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March 22, 2004

Then Where'd It Come From?

Craig Henry has taken a look at his pre-war assessment of the argument for war, and he writes something that strikes a chord with me:

The case for war did not argue that Saddam's WMDs were an "imminent threat" or that he was involved in the 9-11 attacks. Instead, it argued that he was trying to get WMDs, that containment/sanctions/deterrence were beset with problems of their own, and that waiting was worse than acting. Nothing i've read in the past year refutes that assessment.

I don't think I ever got around to writing a similar post, so my arguments and proof of what I thought the arguments to be are scattered over months of posts here and comments elsewhere. However, I remember people arguing against the war by saying that the threat wasn't imminent, and I remember responding that the central argument for war at that time was that we could never know when it was imminent. In fact, as I recall, a paleocon commenter on Mark Shea's blog tried to phrase the argument in terms of stockpiles, and I replied that, although that would certainly make the war even more immediately necessary, it wasn't what made it necessary to begin with.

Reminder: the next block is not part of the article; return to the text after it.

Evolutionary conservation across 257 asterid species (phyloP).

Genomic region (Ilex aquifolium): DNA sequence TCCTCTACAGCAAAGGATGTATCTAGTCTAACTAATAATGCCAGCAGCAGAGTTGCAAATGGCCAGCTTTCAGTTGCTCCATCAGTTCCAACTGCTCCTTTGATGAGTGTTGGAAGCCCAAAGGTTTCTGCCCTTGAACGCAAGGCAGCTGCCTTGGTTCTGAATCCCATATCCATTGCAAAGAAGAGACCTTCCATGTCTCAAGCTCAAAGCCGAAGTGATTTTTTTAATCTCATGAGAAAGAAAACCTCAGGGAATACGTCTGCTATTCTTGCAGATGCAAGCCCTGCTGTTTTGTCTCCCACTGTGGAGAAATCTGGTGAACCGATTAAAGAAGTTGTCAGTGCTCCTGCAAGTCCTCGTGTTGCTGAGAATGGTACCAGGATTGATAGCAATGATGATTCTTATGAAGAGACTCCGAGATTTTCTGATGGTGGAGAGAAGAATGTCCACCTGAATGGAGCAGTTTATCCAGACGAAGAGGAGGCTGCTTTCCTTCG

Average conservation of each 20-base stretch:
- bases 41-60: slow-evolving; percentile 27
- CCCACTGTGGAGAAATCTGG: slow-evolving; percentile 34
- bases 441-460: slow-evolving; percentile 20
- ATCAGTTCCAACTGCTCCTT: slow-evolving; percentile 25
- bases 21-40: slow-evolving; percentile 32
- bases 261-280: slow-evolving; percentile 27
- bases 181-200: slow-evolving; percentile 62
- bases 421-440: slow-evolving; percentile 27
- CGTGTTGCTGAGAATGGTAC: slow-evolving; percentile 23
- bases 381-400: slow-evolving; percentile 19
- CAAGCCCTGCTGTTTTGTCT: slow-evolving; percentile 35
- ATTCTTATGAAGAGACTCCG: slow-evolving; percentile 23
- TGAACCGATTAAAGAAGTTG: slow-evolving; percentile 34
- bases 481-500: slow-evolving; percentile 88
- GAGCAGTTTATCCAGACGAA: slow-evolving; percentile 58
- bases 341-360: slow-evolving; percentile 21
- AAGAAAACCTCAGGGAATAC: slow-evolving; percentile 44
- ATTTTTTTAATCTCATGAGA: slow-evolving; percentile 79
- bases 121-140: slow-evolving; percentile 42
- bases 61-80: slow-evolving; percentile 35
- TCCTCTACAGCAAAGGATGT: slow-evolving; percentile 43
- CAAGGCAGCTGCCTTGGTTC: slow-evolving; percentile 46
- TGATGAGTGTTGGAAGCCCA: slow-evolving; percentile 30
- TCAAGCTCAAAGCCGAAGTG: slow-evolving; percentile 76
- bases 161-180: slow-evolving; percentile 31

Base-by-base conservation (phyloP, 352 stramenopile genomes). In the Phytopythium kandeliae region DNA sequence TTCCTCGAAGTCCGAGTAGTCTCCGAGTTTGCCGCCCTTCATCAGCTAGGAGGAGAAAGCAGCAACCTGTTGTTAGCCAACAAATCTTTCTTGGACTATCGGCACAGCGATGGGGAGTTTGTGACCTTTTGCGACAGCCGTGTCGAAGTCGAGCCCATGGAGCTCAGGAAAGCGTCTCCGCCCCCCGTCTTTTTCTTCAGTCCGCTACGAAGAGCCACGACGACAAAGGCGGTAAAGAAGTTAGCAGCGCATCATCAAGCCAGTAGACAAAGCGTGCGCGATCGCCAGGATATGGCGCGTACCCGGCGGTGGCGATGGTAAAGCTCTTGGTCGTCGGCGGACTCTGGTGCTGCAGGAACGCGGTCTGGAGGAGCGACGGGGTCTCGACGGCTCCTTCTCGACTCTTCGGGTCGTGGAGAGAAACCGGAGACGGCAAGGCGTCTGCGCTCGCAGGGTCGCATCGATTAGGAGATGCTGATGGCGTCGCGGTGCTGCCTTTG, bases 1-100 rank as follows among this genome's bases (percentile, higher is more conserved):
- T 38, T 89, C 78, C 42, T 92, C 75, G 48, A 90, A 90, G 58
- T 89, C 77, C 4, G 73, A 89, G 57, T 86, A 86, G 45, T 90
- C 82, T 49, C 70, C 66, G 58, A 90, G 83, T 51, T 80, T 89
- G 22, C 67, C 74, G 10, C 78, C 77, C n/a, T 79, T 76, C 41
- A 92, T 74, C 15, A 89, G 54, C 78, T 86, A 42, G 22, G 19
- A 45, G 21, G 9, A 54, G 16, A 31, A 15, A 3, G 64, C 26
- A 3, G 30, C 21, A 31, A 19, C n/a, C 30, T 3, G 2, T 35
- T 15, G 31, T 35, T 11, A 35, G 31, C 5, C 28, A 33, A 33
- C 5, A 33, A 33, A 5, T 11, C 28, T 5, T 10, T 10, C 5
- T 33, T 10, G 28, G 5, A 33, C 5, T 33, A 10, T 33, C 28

I'm aware that some will just hold a mirror up to this comment to reflect it back to me. However, I have to say that it's one thing to read long-ago history revised, but another thing altogether to live through the metamorphosis. It's not this issue alone that frustrates credulity thus.

Posted by Justin Katz at March 22, 2004 8:29 PM
Middle East